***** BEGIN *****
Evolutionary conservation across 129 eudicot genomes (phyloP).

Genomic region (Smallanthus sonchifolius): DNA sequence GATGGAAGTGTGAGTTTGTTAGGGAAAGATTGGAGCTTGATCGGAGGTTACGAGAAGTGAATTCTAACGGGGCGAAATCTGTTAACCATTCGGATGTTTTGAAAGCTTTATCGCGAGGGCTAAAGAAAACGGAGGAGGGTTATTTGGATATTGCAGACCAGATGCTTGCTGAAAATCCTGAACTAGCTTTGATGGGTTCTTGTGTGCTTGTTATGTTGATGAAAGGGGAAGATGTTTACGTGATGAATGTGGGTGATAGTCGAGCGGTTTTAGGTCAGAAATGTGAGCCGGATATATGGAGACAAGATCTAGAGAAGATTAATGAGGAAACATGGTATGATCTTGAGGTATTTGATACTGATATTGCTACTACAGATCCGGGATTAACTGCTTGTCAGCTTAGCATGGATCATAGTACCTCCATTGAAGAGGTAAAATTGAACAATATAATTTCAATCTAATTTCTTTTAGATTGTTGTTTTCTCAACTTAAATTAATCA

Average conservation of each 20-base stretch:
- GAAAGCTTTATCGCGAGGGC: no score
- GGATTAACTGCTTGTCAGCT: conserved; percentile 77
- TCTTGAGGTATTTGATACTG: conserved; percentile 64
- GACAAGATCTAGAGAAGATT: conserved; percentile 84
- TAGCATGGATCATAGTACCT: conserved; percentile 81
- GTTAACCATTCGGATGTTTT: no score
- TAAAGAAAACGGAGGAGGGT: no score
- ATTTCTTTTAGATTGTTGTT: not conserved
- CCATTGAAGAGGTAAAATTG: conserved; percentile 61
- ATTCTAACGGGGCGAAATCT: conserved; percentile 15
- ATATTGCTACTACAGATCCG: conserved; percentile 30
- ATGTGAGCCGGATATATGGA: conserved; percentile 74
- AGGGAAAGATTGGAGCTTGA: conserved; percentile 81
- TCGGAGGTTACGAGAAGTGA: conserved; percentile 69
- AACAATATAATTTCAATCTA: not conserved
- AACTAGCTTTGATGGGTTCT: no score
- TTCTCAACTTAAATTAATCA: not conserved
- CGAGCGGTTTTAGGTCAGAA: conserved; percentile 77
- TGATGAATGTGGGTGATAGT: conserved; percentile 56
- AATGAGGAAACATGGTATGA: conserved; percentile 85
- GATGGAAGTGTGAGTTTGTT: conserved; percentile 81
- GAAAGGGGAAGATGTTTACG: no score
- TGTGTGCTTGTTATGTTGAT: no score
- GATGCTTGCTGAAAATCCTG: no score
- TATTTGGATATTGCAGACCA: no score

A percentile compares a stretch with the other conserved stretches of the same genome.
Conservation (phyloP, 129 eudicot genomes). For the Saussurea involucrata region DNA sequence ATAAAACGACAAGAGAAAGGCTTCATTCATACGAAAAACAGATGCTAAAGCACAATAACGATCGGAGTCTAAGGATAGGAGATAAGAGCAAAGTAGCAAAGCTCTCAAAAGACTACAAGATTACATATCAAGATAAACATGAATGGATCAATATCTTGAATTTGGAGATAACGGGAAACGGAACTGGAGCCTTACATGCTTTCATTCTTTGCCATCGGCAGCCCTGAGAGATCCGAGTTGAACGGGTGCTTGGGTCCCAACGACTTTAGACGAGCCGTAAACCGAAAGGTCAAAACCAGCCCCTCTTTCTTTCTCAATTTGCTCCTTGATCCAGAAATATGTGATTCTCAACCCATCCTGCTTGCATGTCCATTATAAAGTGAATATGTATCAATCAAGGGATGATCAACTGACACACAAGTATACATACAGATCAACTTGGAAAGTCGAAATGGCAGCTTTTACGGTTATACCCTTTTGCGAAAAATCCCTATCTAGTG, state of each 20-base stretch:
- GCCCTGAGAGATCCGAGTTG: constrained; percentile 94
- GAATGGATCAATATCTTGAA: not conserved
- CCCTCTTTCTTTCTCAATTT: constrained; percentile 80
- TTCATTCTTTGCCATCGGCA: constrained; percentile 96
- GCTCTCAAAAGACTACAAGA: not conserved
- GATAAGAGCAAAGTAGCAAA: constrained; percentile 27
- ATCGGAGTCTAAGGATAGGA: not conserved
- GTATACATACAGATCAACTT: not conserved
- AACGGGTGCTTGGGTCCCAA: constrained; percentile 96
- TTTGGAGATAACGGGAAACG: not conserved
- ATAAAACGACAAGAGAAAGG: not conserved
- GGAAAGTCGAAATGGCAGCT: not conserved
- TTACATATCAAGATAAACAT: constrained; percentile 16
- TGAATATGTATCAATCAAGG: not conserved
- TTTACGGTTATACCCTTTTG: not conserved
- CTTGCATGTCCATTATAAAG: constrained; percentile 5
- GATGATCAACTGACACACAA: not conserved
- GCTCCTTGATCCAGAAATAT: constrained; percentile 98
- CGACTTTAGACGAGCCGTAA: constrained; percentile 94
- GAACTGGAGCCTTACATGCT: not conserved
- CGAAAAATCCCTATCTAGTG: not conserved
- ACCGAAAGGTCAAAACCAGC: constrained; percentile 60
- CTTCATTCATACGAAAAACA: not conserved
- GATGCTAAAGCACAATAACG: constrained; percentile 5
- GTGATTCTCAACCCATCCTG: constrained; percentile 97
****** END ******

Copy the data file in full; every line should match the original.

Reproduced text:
Evolutionary conservation across 129 eudicot genomes (phyloP).

Genomic region (Smallanthus sonchifolius): DNA sequence GATGGAAGTGTGAGTTTGTTAGGGAAAGATTGGAGCTTGATCGGAGGTTACGAGAAGTGAATTCTAACGGGGCGAAATCTGTTAACCATTCGGATGTTTTGAAAGCTTTATCGCGAGGGCTAAAGAAAACGGAGGAGGGTTATTTGGATATTGCAGACCAGATGCTTGCTGAAAATCCTGAACTAGCTTTGATGGGTTCTTGTGTGCTTGTTATGTTGATGAAAGGGGAAGATGTTTACGTGATGAATGTGGGTGATAGTCGAGCGGTTTTAGGTCAGAAATGTGAGCCGGATATATGGAGACAAGATCTAGAGAAGATTAATGAGGAAACATGGTATGATCTTGAGGTATTTGATACTGATATTGCTACTACAGATCCGGGATTAACTGCTTGTCAGCTTAGCATGGATCATAGTACCTCCATTGAAGAGGTAAAATTGAACAATATAATTTCAATCTAATTTCTTTTAGATTGTTGTTTTCTCAACTTAAATTAATCA

Average conservation of each 20-base stretch:
- GAAAGCTTTATCGCGAGGGC: no score
- GGATTAACTGCTTGTCAGCT: conserved; percentile 77
- TCTTGAGGTATTTGATACTG: conserved; percentile 64
- GACAAGATCTAGAGAAGATT: conserved; percentile 84
- TAGCATGGATCATAGTACCT: conserved; percentile 81
- GTTAACCATTCGGATGTTTT: no score
- TAAAGAAAACGGAGGAGGGT: no score
- ATTTCTTTTAGATTGTTGTT: not conserved
- CCATTGAAGAGGTAAAATTG: conserved; percentile 61
- ATTCTAACGGGGCGAAATCT: conserved; percentile 15
- ATATTGCTACTACAGATCCG: conserved; percentile 30
- ATGTGAGCCGGATATATGGA: conserved; percentile 74
- AGGGAAAGATTGGAGCTTGA: conserved; percentile 81
- TCGGAGGTTACGAGAAGTGA: conserved; percentile 69
- AACAATATAATTTCAATCTA: not conserved
- AACTAGCTTTGATGGGTTCT: no score
- TTCTCAACTTAAATTAATCA: not conserved
- CGAGCGGTTTTAGGTCAGAA: conserved; percentile 77
- TGATGAATGTGGGTGATAGT: conserved; percentile 56
- AATGAGGAAACATGGTATGA: conserved; percentile 85
- GATGGAAGTGTGAGTTTGTT: conserved; percentile 81
- GAAAGGGGAAGATGTTTACG: no score
- TGTGTGCTTGTTATGTTGAT: no score
- GATGCTTGCTGAAAATCCTG: no score
- TATTTGGATATTGCAGACCA: no score

A percentile compares a stretch with the other conserved stretches of the same genome.
Conservation (phyloP, 129 eudicot genomes). For the Saussurea involucrata region DNA sequence ATAAAACGACAAGAGAAAGGCTTCATTCATACGAAAAACAGATGCTAAAGCACAATAACGATCGGAGTCTAAGGATAGGAGATAAGAGCAAAGTAGCAAAGCTCTCAAAAGACTACAAGATTACATATCAAGATAAACATGAATGGATCAATATCTTGAATTTGGAGATAACGGGAAACGGAACTGGAGCCTTACATGCTTTCATTCTTTGCCATCGGCAGCCCTGAGAGATCCGAGTTGAACGGGTGCTTGGGTCCCAACGACTTTAGACGAGCCGTAAACCGAAAGGTCAAAACCAGCCCCTCTTTCTTTCTCAATTTGCTCCTTGATCCAGAAATATGTGATTCTCAACCCATCCTGCTTGCATGTCCATTATAAAGTGAATATGTATCAATCAAGGGATGATCAACTGACACACAAGTATACATACAGATCAACTTGGAAAGTCGAAATGGCAGCTTTTACGGTTATACCCTTTTGCGAAAAATCCCTATCTAGTG, state of each 20-base stretch:
- GCCCTGAGAGATCCGAGTTG: constrained; percentile 94
- GAATGGATCAATATCTTGAA: not conserved
- CCCTCTTTCTTTCTCAATTT: constrained; percentile 80
- TTCATTCTTTGCCATCGGCA: constrained; percentile 96
- GCTCTCAAAAGACTACAAGA: not conserved
- GATAAGAGCAAAGTAGCAAA: constrained; percentile 27
- ATCGGAGTCTAAGGATAGGA: not conserved
- GTATACATACAGATCAACTT: not conserved
- AACGGGTGCTTGGGTCCCAA: constrained; percentile 96
- TTTGGAGATAACGGGAAACG: not conserved
- ATAAAACGACAAGAGAAAGG: not conserved
- GGAAAGTCGAAATGGCAGCT: not conserved
- TTACATATCAAGATAAACAT: constrained; percentile 16
- TGAATATGTATCAATCAAGG: not conserved
- TTTACGGTTATACCCTTTTG: not conserved
- CTTGCATGTCCATTATAAAG: constrained; percentile 5
- GATGATCAACTGACACACAA: not conserved
- GCTCCTTGATCCAGAAATAT: constrained; percentile 98
- CGACTTTAGACGAGCCGTAA: constrained; percentile 94
- GAACTGGAGCCTTACATGCT: not conserved
- CGAAAAATCCCTATCTAGTG: not conserved
- ACCGAAAGGTCAAAACCAGC: constrained; percentile 60
- CTTCATTCATACGAAAAACA: not conserved
- GATGCTAAAGCACAATAACG: constrained; percentile 5
- GTGATTCTCAACCCATCCTG: constrained; percentile 97